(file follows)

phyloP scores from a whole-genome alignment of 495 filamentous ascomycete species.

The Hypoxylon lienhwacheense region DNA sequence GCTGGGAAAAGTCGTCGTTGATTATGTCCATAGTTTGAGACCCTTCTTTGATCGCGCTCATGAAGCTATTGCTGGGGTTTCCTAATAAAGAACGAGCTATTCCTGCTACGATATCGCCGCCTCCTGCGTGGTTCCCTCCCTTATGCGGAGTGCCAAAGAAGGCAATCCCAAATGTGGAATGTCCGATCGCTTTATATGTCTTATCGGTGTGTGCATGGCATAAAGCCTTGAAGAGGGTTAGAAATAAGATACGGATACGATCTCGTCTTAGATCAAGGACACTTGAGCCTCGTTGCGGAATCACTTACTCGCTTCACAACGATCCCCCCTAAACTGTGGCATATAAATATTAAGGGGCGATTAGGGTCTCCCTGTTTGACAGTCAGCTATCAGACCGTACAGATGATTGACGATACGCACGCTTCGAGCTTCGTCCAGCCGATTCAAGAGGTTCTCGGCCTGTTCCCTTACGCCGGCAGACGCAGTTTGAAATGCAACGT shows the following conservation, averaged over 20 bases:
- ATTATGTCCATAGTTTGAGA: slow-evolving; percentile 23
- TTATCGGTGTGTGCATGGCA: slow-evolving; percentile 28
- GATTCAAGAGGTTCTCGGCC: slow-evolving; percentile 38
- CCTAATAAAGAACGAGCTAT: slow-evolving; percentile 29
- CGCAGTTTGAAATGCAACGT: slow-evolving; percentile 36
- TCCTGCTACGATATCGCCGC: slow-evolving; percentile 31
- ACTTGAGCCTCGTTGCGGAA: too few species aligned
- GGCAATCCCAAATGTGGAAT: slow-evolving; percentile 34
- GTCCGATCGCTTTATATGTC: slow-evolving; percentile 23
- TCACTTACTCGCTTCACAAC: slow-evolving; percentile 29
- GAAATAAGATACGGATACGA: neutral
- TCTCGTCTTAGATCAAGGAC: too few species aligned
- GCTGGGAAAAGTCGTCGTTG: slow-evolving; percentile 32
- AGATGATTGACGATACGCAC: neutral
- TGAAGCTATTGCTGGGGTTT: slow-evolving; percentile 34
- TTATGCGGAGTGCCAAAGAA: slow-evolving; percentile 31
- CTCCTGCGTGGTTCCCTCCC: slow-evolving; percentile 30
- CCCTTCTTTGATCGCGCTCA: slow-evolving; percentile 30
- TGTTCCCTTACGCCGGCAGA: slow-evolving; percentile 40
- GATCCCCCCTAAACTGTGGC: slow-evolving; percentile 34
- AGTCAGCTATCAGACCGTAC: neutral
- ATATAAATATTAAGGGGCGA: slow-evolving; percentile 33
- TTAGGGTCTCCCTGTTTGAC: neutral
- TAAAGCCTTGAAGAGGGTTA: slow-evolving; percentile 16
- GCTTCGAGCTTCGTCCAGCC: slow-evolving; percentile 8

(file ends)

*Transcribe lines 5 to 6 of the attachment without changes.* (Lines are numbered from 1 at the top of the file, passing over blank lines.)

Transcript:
- GATTCAAGAGGTTCTCGGCC: slow-evolving; percentile 38
- CCTAATAAAGAACGAGCTAT: slow-evolving; percentile 29